Friday, April 26, 2013

Arbor Day Featured Tree–The Redbud


The Eastern Redbud tree, Cercis canadensia has been a favorite of mine since kindergarten.  In the early 1950’s our school sold Redbud trees to help a school fundraiser.  They were $ .25 each, and we sold 100’s of trees.  Each spring I recall that time of my life and smile a little when I see rosy wafts of color in the still stark woods in Southwest Ohio.  Along roads and streams the native redbud probably was not all attributed to my kindergarten class, but I like to think I had a little hand in this hopeful sign of spring.
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The Redbud is a short lived tree that is grown in Zones 4 – 9, and when we bought this property, we had four redbuds that had outlived their beauty.  As I have documented in past posts, we have also had to remove pines, mulberry, ash, and blue spruce. So with this blank slate, we headed to the garden center to get a Redbud ,’Forest Pansy.’
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Redbud, 'Forest Pansy'
The lovely dark purple and pink leaves are stunning, and I had my mind made up – until I saw some of the ‘new’ redbuds available in the marketplace.  So, let me show you some really great cultivars that breeders have developed in Redbuds.

The tree we finally brought home is a variety called ‘Solar Eclipse’.  The variegated green and cream leaf really caught my eye. 100_2038
This cold hardy tree in Zone 4,  had pink-lavender blooms on the stems before leaves appear.  The leaves are emerging as a fresh golden orange.  This tree will stay small with a mature height of about 12 feet tall.
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Blooms of Redbud, 'Solar Eclipse'
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New Home for my 'Solar Eclipse'


Several varieties of weeping Redbuds that are available are ‘Ruby Falls’, ‘Cascading Hearts’, ‘Lavender Twist’.
Ruby Falls
Redbud, 'Ruby Falls'
Cascading Hearts
Redbud, 'Cascading Hearts'
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Redbud, 'Lavender Twist'
The ‘Ruby Falls’ is a weeping Redbud with tiny pink flowers before dark burgundy foliage appears.  As the season progresses the leaves turn a dark green. Finally in autumn, the bright gold foliage takes of the show.  ‘Ruby Falls’ is good for a small garden since it’s mature size is only 6’ to 15’ tall.

‘Cascading Hearts’ is another weeping Redbud that will get about 15’ tall also with pendulous branches that are flexible and have a fuller weeping form. This Redbud has great fall foliage of orange and red.

‘Lavender Twist’ is an eastern Redbud in a weeping form and has zigzagging branches that mound to a mature height of 6’ to 8’ tall.


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Redbud, 'Rising Sun'
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‘Rising Sun’ really caught my eye since it’s spring foliage emerges with hints of orange and apricot. Flowers of pink, ‘Rising Sun’ matures at about 15 feet.

 
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Redbud, 'Burgundy Hearts'
 ‘Burgundy Hearts’, also known as ‘Greswan’ is an eastern Redbud with pink flowers and these lovely glossy reddish-purple leaves.  They will fade to a green as the season progresses.  Growers believe this burgundy color will stay longer into the season than the ‘Forest Pansy’ leaf does.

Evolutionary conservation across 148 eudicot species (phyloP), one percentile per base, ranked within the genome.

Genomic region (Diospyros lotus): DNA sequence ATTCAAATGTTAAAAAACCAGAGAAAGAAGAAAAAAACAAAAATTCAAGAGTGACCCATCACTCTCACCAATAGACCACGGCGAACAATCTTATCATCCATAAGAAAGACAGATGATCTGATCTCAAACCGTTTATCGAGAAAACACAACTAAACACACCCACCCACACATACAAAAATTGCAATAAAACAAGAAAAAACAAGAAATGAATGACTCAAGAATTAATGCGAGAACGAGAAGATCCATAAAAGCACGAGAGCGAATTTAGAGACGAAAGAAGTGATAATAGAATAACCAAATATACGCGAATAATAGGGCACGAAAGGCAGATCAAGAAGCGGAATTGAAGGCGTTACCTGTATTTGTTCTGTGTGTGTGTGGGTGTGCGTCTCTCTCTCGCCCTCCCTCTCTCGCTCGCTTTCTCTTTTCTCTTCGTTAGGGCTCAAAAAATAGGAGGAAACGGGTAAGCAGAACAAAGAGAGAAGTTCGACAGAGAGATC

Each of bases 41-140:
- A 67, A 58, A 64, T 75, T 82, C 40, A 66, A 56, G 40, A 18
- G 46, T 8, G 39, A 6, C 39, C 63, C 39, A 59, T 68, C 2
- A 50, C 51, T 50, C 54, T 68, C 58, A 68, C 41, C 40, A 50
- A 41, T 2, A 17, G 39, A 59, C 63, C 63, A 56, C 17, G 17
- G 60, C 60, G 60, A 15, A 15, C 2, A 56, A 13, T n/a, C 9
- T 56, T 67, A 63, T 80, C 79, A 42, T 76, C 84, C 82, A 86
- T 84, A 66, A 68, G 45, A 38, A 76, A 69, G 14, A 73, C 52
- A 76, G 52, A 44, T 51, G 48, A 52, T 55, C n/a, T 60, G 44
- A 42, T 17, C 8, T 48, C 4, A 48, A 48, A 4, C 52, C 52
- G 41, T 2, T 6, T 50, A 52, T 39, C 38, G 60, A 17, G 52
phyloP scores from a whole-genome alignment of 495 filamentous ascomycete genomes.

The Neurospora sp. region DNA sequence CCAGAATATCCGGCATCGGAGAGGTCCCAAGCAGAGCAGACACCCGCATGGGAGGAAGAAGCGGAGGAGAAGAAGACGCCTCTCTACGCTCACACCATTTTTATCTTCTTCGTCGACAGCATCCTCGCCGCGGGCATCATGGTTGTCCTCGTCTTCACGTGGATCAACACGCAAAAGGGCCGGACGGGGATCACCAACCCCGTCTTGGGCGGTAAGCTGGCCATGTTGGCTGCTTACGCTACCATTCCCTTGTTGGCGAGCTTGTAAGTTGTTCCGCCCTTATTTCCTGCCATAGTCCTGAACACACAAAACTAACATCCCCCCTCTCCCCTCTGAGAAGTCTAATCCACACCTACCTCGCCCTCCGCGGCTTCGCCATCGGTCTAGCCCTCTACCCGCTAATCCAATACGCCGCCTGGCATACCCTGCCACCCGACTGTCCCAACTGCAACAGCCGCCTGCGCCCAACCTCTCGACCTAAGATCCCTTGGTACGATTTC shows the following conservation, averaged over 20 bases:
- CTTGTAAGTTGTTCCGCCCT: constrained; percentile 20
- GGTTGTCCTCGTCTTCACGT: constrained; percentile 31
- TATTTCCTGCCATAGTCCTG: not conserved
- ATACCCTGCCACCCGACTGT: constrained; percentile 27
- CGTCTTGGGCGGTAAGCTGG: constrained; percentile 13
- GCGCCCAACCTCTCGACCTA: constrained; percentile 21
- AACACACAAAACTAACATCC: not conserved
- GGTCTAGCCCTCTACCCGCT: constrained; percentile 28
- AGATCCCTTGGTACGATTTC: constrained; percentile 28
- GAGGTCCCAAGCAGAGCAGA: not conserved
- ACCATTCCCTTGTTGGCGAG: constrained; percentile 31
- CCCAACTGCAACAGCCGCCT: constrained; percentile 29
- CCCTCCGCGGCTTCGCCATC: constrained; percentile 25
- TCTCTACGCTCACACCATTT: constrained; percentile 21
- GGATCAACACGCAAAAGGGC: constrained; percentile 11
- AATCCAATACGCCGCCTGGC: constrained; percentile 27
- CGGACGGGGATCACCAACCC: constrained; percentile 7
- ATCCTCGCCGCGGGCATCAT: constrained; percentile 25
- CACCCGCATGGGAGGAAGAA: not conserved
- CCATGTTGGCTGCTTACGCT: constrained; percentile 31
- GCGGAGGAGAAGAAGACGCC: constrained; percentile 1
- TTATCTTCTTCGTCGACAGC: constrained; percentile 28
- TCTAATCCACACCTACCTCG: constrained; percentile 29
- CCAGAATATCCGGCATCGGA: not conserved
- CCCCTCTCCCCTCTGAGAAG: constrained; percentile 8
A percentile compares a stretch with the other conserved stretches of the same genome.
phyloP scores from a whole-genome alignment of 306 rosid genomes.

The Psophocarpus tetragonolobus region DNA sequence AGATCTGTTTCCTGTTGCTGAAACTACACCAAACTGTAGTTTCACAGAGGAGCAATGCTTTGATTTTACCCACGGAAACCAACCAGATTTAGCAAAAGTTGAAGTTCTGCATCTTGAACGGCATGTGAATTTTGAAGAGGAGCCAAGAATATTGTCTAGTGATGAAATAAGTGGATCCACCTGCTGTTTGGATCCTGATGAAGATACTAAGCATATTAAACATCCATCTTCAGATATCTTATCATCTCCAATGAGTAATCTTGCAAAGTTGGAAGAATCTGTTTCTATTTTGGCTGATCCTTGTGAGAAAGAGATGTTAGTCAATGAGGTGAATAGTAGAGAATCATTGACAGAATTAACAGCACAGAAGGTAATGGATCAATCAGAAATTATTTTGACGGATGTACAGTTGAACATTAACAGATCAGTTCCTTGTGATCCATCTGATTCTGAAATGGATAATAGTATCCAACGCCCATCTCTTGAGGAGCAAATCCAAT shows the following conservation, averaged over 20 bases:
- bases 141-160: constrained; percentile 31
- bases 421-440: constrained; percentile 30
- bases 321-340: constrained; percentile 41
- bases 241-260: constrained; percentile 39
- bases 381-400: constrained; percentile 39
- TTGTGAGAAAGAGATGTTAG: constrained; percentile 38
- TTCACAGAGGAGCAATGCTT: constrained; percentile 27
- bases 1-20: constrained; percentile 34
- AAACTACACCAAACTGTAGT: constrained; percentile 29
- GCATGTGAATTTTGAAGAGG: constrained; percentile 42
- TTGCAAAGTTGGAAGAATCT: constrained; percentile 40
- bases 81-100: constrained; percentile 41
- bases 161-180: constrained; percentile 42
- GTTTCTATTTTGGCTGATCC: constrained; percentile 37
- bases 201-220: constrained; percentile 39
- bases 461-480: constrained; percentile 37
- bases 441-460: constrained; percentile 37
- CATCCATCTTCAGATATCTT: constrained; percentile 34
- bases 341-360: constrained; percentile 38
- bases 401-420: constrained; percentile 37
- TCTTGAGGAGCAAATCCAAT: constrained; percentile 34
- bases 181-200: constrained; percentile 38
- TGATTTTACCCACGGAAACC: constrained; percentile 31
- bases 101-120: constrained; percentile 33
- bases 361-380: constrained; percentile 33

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Redbud, 'Merlot'
‘Merlot’ also has dark purple leaves that emerge after bright pink flowers.  Hardy in Zone 6-9, this small 10’ – 15’ dense trees is ideal for small yards.


‘Don Egolf’ will be a popular variety in my opinion.  It is a slow grower with dark green foliage, that emerges after vivid, rosy-mauve blooms.  This trees is sterile and does not produce seed or unsightly pods, and is not invasive.  It is compact in size and can tolerate most any type soil.  This variety is a Chinese Redbud, Cercis chingii.
Don Egolf
Chinese Redbud, 'Don Egolf'




Hearts of Gold
'Hearts of Gold'
This is the leaf color of an appropriately named variety – ‘Hearts of Gold’. The reddish new growth turns into this lovely gold but will eventually turn green.As the leaves emerge, they change from the opening color of red, to golden yellow and in inner leaves will be green.  The emerging leaves can give a show of all three colors at a time for great impact. The flowers are a lavender-purple.
Hearts of gold - red  yellow green leaves


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Redbud 'Royal White'
One Redbud I saw at the nursery had white blooms.  It is ‘Alba – Royal White’ and it was stunning.  The ‘Royal White’ blooms earlier than some of the other white redbuds and it’s spring leaves start being burgundy, then fade to green.  Later in the season the leaves turn to a blue-green before turning yellow in the fall.  It does produce 4” pea pods that wildlife appreciate. ‘Royal White’ is a large Redbud and will peak to 30 feet tall. 


Appalachian Redbud
'Redbud, 'Appalachian Red'
‘Appalachian Red’ is smaller at a mature height of 15’ to 25’ and is heat tolerant.  Deep fuchsia red blooms stand out in the landscape, and the blue/green foliage turns brilliant yellow in fall.







Traveler
Redbud, 'Traveler'
One other type of Redbud is the Texas Redbud.  ‘Traveler’ is similar to  ‘Lavender Twist’, but the red buds are smaller, and glossy leaves resist fading in the heat of summer.

Other popular Redbud varieties are 'Pink Charm', 'Pinkbud', 'Silver Cloud', and "Flame'. No matter what variety of Redbud you choose, I believe you will have hope and a smile that spring is truly here when these beauties bloom.  Arbor Day is April 27, 2013.  Let’s celebrate trees and plant a tree or three. 
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